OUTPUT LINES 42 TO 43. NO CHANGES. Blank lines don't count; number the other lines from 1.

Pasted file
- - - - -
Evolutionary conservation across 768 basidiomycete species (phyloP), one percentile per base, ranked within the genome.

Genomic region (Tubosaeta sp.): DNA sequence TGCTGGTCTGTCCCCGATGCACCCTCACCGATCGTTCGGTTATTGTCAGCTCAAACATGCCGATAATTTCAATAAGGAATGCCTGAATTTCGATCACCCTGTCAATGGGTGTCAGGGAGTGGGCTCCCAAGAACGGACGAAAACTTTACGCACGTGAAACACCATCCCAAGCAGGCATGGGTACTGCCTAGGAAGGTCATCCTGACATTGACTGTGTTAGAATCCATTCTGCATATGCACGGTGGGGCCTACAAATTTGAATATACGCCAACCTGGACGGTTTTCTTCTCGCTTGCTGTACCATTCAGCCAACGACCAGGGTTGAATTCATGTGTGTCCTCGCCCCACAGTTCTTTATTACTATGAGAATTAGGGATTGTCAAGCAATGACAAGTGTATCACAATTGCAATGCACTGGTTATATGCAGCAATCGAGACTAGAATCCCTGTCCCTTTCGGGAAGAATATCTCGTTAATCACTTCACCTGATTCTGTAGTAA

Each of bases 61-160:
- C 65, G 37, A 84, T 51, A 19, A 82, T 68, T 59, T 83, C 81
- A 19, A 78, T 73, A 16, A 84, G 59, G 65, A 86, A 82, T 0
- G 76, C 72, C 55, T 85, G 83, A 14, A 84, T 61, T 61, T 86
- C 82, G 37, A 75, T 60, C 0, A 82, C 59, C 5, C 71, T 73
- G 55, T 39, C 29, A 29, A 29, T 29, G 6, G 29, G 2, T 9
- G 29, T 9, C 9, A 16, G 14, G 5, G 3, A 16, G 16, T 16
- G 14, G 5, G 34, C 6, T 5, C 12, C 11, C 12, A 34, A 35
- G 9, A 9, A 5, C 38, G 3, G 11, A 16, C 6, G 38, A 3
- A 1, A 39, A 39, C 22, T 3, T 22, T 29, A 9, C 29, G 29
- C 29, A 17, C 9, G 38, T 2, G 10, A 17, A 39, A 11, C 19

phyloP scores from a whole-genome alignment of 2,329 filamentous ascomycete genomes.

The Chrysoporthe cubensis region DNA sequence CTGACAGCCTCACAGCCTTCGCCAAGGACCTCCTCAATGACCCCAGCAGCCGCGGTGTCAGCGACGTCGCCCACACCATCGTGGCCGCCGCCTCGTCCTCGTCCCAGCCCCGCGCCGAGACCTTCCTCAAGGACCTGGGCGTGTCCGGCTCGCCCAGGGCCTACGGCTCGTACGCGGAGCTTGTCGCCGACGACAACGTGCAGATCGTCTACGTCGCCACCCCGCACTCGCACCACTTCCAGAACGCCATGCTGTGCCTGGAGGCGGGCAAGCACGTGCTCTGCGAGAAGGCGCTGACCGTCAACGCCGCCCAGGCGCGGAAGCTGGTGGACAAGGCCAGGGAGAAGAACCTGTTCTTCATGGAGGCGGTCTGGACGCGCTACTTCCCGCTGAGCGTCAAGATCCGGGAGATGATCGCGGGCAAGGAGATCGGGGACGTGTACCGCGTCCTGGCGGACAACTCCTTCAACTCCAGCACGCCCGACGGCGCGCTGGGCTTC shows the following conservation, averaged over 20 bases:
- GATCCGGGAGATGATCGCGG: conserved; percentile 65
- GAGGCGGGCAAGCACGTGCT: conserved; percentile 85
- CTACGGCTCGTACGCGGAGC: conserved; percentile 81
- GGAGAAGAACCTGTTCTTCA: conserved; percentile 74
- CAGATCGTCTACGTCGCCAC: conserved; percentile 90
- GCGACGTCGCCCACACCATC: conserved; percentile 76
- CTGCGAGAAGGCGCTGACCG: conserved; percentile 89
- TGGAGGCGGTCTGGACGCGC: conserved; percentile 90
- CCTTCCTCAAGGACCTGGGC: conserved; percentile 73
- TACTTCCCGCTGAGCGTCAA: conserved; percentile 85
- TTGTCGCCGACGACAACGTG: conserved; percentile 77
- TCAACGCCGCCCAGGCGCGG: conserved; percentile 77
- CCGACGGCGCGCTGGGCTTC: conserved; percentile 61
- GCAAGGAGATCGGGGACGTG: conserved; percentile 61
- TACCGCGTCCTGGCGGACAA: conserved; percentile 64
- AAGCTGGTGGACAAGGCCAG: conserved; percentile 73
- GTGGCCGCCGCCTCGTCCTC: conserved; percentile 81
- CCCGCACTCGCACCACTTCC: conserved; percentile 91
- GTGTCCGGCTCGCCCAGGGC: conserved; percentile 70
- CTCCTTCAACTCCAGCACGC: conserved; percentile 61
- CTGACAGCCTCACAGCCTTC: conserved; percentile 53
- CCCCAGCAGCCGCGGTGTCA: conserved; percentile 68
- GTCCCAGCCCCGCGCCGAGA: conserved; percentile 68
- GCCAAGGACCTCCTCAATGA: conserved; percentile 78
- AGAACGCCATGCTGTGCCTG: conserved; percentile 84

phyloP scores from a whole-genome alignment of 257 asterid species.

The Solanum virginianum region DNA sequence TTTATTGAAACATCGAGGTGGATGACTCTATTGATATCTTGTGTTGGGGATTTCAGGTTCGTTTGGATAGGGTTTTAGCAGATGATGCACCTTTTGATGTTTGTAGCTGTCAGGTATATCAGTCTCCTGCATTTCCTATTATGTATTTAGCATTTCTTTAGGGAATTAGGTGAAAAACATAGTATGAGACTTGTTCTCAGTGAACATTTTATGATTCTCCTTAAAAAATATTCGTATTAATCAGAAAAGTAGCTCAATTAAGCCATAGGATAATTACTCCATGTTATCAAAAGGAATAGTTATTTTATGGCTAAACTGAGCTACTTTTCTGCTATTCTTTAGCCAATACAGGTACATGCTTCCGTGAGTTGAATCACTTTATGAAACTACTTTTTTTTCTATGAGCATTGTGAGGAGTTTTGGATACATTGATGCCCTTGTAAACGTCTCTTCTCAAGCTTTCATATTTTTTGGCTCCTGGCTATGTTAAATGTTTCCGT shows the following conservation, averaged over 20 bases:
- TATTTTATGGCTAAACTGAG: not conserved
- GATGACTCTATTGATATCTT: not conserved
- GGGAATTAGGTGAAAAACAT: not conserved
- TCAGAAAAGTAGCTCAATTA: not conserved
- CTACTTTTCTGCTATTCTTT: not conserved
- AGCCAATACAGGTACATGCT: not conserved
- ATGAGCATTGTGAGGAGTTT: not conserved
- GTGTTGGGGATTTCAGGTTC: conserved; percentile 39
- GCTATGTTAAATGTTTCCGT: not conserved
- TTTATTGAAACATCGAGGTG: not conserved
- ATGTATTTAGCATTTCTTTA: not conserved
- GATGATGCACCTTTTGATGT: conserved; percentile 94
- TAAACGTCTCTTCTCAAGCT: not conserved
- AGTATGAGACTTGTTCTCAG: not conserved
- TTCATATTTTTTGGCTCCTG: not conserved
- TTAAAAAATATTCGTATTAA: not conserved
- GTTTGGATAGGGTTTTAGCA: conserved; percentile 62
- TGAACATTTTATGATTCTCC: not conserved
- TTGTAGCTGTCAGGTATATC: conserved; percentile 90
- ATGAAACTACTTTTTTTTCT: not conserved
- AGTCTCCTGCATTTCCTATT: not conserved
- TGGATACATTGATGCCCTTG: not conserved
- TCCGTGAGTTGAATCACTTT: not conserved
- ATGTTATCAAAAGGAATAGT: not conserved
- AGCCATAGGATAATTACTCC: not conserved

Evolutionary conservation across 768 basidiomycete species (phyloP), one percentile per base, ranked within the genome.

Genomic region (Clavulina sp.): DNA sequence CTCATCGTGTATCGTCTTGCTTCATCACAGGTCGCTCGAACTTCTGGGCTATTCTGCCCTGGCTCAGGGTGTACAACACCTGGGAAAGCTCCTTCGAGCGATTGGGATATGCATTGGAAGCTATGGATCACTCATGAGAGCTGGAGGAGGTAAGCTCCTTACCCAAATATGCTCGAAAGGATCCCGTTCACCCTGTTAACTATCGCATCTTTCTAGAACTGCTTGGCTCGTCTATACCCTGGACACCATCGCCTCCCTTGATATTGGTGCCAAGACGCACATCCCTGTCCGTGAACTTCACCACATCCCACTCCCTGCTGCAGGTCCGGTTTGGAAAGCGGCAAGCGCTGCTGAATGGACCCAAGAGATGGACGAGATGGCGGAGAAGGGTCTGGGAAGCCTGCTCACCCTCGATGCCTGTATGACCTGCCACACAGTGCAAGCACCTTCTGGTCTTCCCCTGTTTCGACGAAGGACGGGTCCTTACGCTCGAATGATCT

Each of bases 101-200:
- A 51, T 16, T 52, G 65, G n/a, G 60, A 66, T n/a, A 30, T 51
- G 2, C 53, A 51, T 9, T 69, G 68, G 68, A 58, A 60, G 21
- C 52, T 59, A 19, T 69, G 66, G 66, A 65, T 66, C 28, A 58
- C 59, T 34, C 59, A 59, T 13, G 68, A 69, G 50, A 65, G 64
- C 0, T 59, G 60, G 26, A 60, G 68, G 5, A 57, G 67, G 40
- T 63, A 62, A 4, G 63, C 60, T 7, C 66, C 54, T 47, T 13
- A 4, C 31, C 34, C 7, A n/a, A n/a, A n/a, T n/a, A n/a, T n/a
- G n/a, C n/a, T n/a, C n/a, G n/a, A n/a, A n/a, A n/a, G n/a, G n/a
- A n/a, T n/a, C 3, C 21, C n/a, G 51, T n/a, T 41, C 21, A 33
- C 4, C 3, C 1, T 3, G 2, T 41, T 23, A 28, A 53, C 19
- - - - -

The Solanum virginianum region DNA sequence TTTATTGAAACATCGAGGTGGATGACTCTATTGATATCTTGTGTTGGGGATTTCAGGTTCGTTTGGATAGGGTTTTAGCAGATGATGCACCTTTTGATGTTTGTAGCTGTCAGGTATATCAGTCTCCTGCATTTCCTATTATGTATTTAGCATTTCTTTAGGGAATTAGGTGAAAAACATAGTATGAGACTTGTTCTCAGTGAACATTTTATGATTCTCCTTAAAAAATATTCGTATTAATCAGAAAAGTAGCTCAATTAAGCCATAGGATAATTACTCCATGTTATCAAAAGGAATAGTTATTTTATGGCTAAACTGAGCTACTTTTCTGCTATTCTTTAGCCAATACAGGTACATGCTTCCGTGAGTTGAATCACTTTATGAAACTACTTTTTTTTCTATGAGCATTGTGAGGAGTTTTGGATACATTGATGCCCTTGTAAACGTCTCTTCTCAAGCTTTCATATTTTTTGGCTCCTGGCTATGTTAAATGTTTCCGT shows the following conservation, averaged over 20 bases:
- TATTTTATGGCTAAACTGAG: not conserved